Parts breakage. Bummer.
Anyone who has been around guns for a while has most likely had something break on them. It’s not surprising, guns deal with pressures that can be measured by the ton per square inch, things moving at thousands of feet per second, and reciprocating parts and springs. Really, when I think about it, I’m impressed that my guns don’t suffer more breakage.
On Monday, Kevin and I went out and tried a new range that opened recently fairly close to my home. We shot several .32 revolvers, a few auto pistols, a .45 revolver, and the new Reising model 50 that I’ve talked about elsewhere. The Reising was having some hiccups, and jamming more than normal, so I set it aside after one of the jams.
We shot the revolvers some more, and then I decided we should shoot through the rest of the loaded mags for the Reising before we headed out. Kevin pushed a mag home and racked the action and when he pulled the trigger, the only sound was the unhappy “clack” of the hammer striking the back of the bolt. He racked it again, and “clack”. Kevin cleared the gun, and I checked. sure enough, the firing pin was broken.
Reisings are known to break an odd firing pin from time to time, so I wasn’t entirely surprised by it, but I was certainly unhappy about it. Within minutes of getting home I ordered a new replacement firing pin that’s of a stronger design, along with a full set of springs and a few other little things I needed for the gun.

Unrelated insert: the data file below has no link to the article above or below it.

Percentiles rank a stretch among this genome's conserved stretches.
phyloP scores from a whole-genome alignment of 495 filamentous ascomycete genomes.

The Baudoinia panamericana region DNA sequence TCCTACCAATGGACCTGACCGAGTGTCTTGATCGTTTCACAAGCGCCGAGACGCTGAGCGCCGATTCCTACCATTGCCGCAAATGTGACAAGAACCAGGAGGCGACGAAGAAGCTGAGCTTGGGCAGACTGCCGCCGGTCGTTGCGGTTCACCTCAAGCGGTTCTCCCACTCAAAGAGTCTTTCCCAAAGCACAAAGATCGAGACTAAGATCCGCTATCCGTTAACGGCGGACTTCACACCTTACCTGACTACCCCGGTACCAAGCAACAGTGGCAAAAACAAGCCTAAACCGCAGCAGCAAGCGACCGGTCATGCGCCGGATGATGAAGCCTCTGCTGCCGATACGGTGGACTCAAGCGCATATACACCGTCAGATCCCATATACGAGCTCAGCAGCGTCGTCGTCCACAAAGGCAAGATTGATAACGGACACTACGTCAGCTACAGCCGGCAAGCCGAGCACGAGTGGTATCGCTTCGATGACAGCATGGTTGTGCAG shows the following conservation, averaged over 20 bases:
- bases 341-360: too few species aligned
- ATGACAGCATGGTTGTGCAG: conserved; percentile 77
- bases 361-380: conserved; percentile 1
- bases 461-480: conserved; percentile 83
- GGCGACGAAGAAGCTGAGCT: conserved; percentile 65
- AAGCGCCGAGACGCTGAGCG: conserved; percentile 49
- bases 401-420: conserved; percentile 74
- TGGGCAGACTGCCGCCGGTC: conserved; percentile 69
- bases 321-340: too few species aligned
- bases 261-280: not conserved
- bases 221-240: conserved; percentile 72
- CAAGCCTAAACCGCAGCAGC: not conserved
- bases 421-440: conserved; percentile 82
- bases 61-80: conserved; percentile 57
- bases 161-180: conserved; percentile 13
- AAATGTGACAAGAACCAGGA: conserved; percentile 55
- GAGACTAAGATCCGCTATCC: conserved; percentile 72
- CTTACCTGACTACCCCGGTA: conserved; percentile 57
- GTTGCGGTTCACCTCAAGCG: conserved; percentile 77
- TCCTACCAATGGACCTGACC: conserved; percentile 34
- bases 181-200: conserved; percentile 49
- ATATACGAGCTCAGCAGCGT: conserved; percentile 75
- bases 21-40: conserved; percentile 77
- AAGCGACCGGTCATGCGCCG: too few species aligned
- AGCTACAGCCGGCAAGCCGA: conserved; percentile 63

To my delight, the package arrived just 2 days after ordering, and I was able to swap the various parts out before the weekend. While I was at it, I swapped out a few of my original parts for later pieces that had come from a parts lot. I figured I might as well keep my original pieces nice and let the wear and tear take it’s toll on the replacement parts.
In about 3 hours, I’m headed back to the range to see if the hard work will result in a more reliable gun. I’d sure like to think that it will, what with the new springs and such. I’m hoping that the new springs will give the hammer the oomph to ignite the hard Tula primers that I’ve still thousands of, so that I don’t have to start buying the more expensive federal primers just to make the gun run properly.